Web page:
In my humble opinion, when I heard the After Life show, I thought: "Oh, that was very artful of them." The careful observer may note this quote from the Radiolab description: "...and the boundaries blur between science, philosophy, and human experience." I believe that Radiolab has covered ALL of these in the past few 'casts, so they've done nothing wrong at all.

Aug. 12 2009 05:58 PM
Obed

Well, no doubt Deborah put some of my thoughts in a far more eloquent manner than i would have done. Especially since i would probably aim at "attacking" sandspider notion that only believers "benefit internally".

In any case, just reading your post made ME calm Deborah. It's like... -no kidding here,- your words oozed peace, tho you were defending your point of view, i could not see any hostility towards sand's. Your words are just so... appeasing.

To MY mind anyway. It removed the need to be hostile toward anyone or anything... at least for today.

Good article too! I felt cheated that the "PROOF" they talk about cannot be shared... but i guess it was a good joke for everyone thinking that this subject will ever have proof of either theories.

PEACE!

Aug. 12 2009 05:19 PM
Tom

I like fantasy/supernatural stories very much, so I can find something to enjoy about these recent podcasts.

I hope the spirit of reason and science that used to embody this show is having a nice afterlife.

Aug. 12 2009 11:21 AM
jason

No question about it...skeptics are the winners, not the after-live believers. After-life believers are often trapped in a dogma that causes a great deal of stress including not knowing for sure where exactly they are headed after this life. This life is just a weigh-station to them and many can't wait for an "armageddon" so as to leave as soon as possible. Skeptics on the other hand, understand how precious each day is. It never ceases to amaze me how most people's reasoning is so shallow and, frankly, ass-backwards when it comes to understandng this topic.

Aug. 12 2009 03:52 AM
Deborah

Sandspider: Looking a previous threads on previous shows I'd have to say that anyone should expect to be attacked here. I understand your concern, I hope I can reassure you that I don't feel 'attacked' by your post. I hope you don't feel attacked by mine.

Personally, I simply try to post my views as best I can and don't intend them as an attack on anyone. Discussion is about communicating and clarifying wherever possible. If argument is valuable at all, and I think it is, it should be in the form of a discussion, not a barrage of attacks.

If you Sandspider, or anyone else, derive genuine peace from your belief that's fine, and maybe it is necessary for you. That's not my point. My point is that it's not necessary for everyone to believe to feel that same calm, and it's not necessarily true that believing will grant you that calm. And just as you have seen non-believers who suffer without the calmness your belief gives you, I don't doubt it, I've seen believers suffer greatly, even given their belief. Not believing, even doubting, you can still bear the inevitable with patience.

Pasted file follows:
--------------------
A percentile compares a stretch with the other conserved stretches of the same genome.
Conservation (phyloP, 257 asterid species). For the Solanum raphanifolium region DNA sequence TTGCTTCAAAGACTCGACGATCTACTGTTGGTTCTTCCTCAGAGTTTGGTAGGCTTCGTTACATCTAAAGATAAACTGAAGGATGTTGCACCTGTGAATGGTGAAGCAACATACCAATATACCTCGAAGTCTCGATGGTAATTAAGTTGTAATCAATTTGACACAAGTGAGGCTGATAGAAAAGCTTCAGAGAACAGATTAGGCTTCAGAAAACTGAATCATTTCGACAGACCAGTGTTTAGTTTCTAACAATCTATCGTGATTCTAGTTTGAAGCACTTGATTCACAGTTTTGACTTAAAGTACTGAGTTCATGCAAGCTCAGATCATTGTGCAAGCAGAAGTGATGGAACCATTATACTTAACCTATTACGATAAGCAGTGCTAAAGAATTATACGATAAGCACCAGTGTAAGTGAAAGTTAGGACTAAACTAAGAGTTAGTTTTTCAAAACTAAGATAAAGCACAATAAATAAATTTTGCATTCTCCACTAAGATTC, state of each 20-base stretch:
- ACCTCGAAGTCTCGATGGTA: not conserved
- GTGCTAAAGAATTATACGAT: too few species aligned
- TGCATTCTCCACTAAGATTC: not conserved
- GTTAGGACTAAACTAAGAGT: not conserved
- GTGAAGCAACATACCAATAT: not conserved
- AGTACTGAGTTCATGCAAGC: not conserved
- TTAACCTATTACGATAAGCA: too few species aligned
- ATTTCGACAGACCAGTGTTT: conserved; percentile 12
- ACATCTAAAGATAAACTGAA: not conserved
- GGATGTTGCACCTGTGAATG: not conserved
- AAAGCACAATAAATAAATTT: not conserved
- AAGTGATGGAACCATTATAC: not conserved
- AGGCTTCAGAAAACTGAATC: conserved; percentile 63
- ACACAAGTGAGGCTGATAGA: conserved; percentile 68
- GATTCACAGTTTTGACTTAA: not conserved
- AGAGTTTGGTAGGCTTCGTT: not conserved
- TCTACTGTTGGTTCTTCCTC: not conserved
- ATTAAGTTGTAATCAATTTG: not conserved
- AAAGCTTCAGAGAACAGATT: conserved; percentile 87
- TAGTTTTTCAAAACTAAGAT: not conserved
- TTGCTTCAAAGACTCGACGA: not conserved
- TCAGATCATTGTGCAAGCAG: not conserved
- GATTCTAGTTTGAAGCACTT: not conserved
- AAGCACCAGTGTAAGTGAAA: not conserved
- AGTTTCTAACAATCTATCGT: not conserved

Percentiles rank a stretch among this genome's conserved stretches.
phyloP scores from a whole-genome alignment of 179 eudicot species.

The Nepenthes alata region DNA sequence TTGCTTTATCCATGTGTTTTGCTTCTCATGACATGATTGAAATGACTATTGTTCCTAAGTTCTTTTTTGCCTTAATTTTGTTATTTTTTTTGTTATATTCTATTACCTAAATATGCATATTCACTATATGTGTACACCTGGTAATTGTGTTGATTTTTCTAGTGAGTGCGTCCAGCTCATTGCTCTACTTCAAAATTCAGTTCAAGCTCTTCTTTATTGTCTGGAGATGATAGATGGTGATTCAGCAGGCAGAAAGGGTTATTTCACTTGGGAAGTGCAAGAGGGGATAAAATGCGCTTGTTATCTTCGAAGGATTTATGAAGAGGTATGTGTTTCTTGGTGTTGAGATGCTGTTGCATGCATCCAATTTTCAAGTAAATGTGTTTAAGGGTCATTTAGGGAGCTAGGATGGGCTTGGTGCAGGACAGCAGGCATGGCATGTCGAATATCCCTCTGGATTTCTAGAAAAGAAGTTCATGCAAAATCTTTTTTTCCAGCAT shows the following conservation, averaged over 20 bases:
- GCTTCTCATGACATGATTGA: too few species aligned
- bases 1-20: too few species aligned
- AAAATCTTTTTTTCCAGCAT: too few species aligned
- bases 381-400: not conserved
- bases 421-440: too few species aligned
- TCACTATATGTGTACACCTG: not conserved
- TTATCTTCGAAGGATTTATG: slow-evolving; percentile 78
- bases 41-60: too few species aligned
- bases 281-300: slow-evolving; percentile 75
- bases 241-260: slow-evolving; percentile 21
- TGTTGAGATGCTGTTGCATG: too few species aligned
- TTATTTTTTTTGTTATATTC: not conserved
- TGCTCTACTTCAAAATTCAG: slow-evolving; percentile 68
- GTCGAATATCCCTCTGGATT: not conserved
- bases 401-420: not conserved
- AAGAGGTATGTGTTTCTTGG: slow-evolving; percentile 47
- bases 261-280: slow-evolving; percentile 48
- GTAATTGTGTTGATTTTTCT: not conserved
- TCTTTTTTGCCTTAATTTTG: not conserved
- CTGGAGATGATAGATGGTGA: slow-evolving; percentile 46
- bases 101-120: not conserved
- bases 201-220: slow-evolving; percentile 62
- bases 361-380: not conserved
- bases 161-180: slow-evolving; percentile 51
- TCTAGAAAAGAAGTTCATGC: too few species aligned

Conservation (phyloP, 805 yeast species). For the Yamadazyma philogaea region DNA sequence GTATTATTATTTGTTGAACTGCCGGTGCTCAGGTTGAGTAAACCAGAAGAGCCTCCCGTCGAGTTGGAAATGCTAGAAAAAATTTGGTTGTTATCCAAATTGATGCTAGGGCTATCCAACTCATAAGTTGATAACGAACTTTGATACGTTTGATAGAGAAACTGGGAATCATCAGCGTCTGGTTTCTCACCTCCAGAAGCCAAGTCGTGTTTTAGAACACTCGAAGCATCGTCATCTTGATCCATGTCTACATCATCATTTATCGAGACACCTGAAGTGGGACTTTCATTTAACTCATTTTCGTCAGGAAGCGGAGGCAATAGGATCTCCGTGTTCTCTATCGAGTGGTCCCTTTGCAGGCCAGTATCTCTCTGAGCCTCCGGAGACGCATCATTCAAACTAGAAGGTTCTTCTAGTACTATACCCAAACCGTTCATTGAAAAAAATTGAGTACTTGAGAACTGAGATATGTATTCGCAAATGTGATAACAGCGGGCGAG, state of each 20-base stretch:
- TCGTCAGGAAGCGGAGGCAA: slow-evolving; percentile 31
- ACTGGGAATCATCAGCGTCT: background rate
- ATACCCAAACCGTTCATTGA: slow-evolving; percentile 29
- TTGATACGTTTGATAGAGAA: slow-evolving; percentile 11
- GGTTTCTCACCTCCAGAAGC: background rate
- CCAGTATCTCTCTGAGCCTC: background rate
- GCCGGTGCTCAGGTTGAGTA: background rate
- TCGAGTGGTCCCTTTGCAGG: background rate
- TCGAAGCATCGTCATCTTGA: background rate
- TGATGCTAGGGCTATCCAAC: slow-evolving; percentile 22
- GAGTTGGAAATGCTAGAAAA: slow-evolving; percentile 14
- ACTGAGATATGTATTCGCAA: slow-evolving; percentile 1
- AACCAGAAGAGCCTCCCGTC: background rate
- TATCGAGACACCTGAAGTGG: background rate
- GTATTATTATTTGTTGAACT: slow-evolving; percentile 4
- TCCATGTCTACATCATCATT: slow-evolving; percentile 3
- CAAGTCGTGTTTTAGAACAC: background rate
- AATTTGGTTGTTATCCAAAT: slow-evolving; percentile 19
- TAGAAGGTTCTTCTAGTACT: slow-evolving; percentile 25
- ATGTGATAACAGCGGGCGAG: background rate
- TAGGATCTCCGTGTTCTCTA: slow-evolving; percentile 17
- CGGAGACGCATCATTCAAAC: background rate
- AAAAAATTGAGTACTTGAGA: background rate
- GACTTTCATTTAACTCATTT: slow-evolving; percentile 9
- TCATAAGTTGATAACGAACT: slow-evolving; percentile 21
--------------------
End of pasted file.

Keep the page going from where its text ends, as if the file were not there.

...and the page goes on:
The trials of life (and death) can be born, and born well, without belief. I can't convince you that it's possible for you, but I might hope to convince you that it's possible for me.

Suffering to one extent or other is unavoidable, but it can be exacerbated or alleviated in a way by choice. If we come to accept it for what it is, pain, death, whatever, our suffering will be minimized and I really think it doesn't make a difference if we come to that acceptance through supernatural belief or a kind of simple pragmatic maturity. To try and explain what I mean by pragmatic maturity... It's like the difference between a young child and an adult when they get a shot. Almost all children make their suffering worse by focusing on it, by fighting it. They increase their suffering and trauma before, during, and after the fact. Adults accept it as an unavoidable necessity and suffer far less during the whole process.

I have diminished my suffering because I accept the fact that I can't be certain under the standards I've set myself, and that I accept that what is, is what is... whatever it is... and I don't make it worse by fighting it. Like getting a shot.

You've diminished your suffering, if I understand you correctly, because you accept that your belief in an afterlife makes any pain in this life endurable. You know it won't last so you can put up with it. Like getting a shot.

It would be great if we all meet in Summerland when our lives here are over. We can have a picnic and compare notes. But it could be so much better I think, when me all meet there, that we will have each of us lived this life as if it were the only one we get, regardless of what will come.

Now if you'll excuse me... I'm going over to You-tube to watch kitty videos for the next hour or so. ;)

Aug. 11 2009 04:18 PM
Kevin

Ok, religious guy here! My arguments are strictly Bible based, so here goes nothing...

....But first, Kudos to Radio Lab, I love you guys, keep up the great work!

Ok, here is my 2..um...er..no make that 10 cents. :)-

Absolutely NOTHING happens when you die, you’re simply gone, you cease to exist. Your body breaks down into it’s original chemical compounds. There is no immortal soul that lives on after death. King David said so himself when he said that our 'thoughts do perish' upon death. (Psalm 146:4)